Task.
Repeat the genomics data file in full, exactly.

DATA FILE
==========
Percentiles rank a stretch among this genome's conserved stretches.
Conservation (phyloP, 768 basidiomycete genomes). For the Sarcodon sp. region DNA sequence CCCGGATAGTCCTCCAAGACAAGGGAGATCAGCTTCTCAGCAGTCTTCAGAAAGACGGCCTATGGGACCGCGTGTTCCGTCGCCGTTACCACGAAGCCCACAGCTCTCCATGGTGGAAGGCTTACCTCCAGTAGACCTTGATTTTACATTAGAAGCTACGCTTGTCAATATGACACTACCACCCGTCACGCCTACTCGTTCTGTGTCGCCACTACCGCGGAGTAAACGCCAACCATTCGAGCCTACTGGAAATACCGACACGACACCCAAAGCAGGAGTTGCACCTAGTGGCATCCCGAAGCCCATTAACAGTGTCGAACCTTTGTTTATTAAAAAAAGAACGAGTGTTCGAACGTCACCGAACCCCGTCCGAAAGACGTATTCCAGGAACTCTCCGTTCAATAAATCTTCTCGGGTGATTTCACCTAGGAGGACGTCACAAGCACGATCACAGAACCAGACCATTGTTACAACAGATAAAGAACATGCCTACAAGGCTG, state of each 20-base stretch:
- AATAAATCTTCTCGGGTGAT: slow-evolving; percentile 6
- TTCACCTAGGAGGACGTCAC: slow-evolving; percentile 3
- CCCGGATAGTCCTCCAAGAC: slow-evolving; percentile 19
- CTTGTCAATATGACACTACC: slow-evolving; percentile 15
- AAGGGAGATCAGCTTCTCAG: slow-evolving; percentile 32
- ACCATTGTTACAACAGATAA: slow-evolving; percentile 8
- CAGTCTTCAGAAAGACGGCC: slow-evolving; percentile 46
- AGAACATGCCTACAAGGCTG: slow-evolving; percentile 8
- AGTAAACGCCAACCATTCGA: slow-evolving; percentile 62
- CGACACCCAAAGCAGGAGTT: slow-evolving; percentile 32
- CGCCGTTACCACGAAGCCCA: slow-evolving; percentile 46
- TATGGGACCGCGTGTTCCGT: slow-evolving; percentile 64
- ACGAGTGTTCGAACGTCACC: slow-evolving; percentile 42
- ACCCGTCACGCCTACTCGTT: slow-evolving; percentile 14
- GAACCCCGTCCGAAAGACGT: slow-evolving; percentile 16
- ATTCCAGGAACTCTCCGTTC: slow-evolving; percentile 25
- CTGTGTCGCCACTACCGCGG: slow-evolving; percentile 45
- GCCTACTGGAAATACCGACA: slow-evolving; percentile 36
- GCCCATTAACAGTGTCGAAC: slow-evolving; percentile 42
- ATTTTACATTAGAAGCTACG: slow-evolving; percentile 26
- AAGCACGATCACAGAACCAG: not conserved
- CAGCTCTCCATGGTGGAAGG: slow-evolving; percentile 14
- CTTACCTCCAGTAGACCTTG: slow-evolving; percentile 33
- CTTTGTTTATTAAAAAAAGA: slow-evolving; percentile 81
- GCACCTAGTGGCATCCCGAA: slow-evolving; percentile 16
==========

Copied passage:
Percentiles rank a stretch among this genome's conserved stretches.
Conservation (phyloP, 768 basidiomycete genomes). For the Sarcodon sp. region DNA sequence CCCGGATAGTCCTCCAAGACAAGGGAGATCAGCTTCTCAGCAGTCTTCAGAAAGACGGCCTATGGGACCGCGTGTTCCGTCGCCGTTACCACGAAGCCCACAGCTCTCCATGGTGGAAGGCTTACCTCCAGTAGACCTTGATTTTACATTAGAAGCTACGCTTGTCAATATGACACTACCACCCGTCACGCCTACTCGTTCTGTGTCGCCACTACCGCGGAGTAAACGCCAACCATTCGAGCCTACTGGAAATACCGACACGACACCCAAAGCAGGAGTTGCACCTAGTGGCATCCCGAAGCCCATTAACAGTGTCGAACCTTTGTTTATTAAAAAAAGAACGAGTGTTCGAACGTCACCGAACCCCGTCCGAAAGACGTATTCCAGGAACTCTCCGTTCAATAAATCTTCTCGGGTGATTTCACCTAGGAGGACGTCACAAGCACGATCACAGAACCAGACCATTGTTACAACAGATAAAGAACATGCCTACAAGGCTG, state of each 20-base stretch:
- AATAAATCTTCTCGGGTGAT: slow-evolving; percentile 6
- TTCACCTAGGAGGACGTCAC: slow-evolving; percentile 3
- CCCGGATAGTCCTCCAAGAC: slow-evolving; percentile 19
- CTTGTCAATATGACACTACC: slow-evolving; percentile 15
- AAGGGAGATCAGCTTCTCAG: slow-evolving; percentile 32
- ACCATTGTTACAACAGATAA: slow-evolving; percentile 8
- CAGTCTTCAGAAAGACGGCC: slow-evolving; percentile 46
- AGAACATGCCTACAAGGCTG: slow-evolving; percentile 8
- AGTAAACGCCAACCATTCGA: slow-evolving; percentile 62
- CGACACCCAAAGCAGGAGTT: slow-evolving; percentile 32
- CGCCGTTACCACGAAGCCCA: slow-evolving; percentile 46
- TATGGGACCGCGTGTTCCGT: slow-evolving; percentile 64
- ACGAGTGTTCGAACGTCACC: slow-evolving; percentile 42
- ACCCGTCACGCCTACTCGTT: slow-evolving; percentile 14
- GAACCCCGTCCGAAAGACGT: slow-evolving; percentile 16
- ATTCCAGGAACTCTCCGTTC: slow-evolving; percentile 25
- CTGTGTCGCCACTACCGCGG: slow-evolving; percentile 45
- GCCTACTGGAAATACCGACA: slow-evolving; percentile 36
- GCCCATTAACAGTGTCGAAC: slow-evolving; percentile 42
- ATTTTACATTAGAAGCTACG: slow-evolving; percentile 26
- AAGCACGATCACAGAACCAG: not conserved
- CAGCTCTCCATGGTGGAAGG: slow-evolving; percentile 14
- CTTACCTCCAGTAGACCTTG: slow-evolving; percentile 33
- CTTTGTTTATTAAAAAAAGA: slow-evolving; percentile 81
- GCACCTAGTGGCATCCCGAA: slow-evolving; percentile 16